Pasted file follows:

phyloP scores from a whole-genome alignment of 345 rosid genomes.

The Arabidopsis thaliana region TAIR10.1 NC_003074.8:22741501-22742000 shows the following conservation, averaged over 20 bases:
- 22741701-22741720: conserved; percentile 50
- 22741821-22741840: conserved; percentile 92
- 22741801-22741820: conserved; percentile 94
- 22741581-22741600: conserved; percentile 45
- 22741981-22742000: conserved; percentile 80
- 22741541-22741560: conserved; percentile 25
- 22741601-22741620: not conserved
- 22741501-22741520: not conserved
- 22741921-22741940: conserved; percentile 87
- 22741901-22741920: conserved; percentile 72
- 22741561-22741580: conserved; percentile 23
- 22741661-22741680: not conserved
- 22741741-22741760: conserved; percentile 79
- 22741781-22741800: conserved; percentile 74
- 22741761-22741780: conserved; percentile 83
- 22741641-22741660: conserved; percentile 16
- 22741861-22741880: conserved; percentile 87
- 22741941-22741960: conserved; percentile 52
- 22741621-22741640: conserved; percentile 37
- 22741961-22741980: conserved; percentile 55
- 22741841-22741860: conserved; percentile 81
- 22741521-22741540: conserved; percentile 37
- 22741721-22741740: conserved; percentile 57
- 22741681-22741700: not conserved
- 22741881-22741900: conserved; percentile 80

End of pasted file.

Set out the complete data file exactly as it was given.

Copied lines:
phyloP scores from a whole-genome alignment of 345 rosid genomes.

The Arabidopsis thaliana region TAIR10.1 NC_003074.8:22741501-22742000 shows the following conservation, averaged over 20 bases:
- 22741701-22741720: conserved; percentile 50
- 22741821-22741840: conserved; percentile 92
- 22741801-22741820: conserved; percentile 94
- 22741581-22741600: conserved; percentile 45
- 22741981-22742000: conserved; percentile 80
- 22741541-22741560: conserved; percentile 25
- 22741601-22741620: not conserved
- 22741501-22741520: not conserved
- 22741921-22741940: conserved; percentile 87
- 22741901-22741920: conserved; percentile 72
- 22741561-22741580: conserved; percentile 23
- 22741661-22741680: not conserved
- 22741741-22741760: conserved; percentile 79
- 22741781-22741800: conserved; percentile 74
- 22741761-22741780: conserved; percentile 83
- 22741641-22741660: conserved; percentile 16
- 22741861-22741880: conserved; percentile 87
- 22741941-22741960: conserved; percentile 52
- 22741621-22741640: conserved; percentile 37
- 22741961-22741980: conserved; percentile 55
- 22741841-22741860: conserved; percentile 81
- 22741521-22741540: conserved; percentile 37
- 22741721-22741740: conserved; percentile 57
- 22741681-22741700: not conserved
- 22741881-22741900: conserved; percentile 80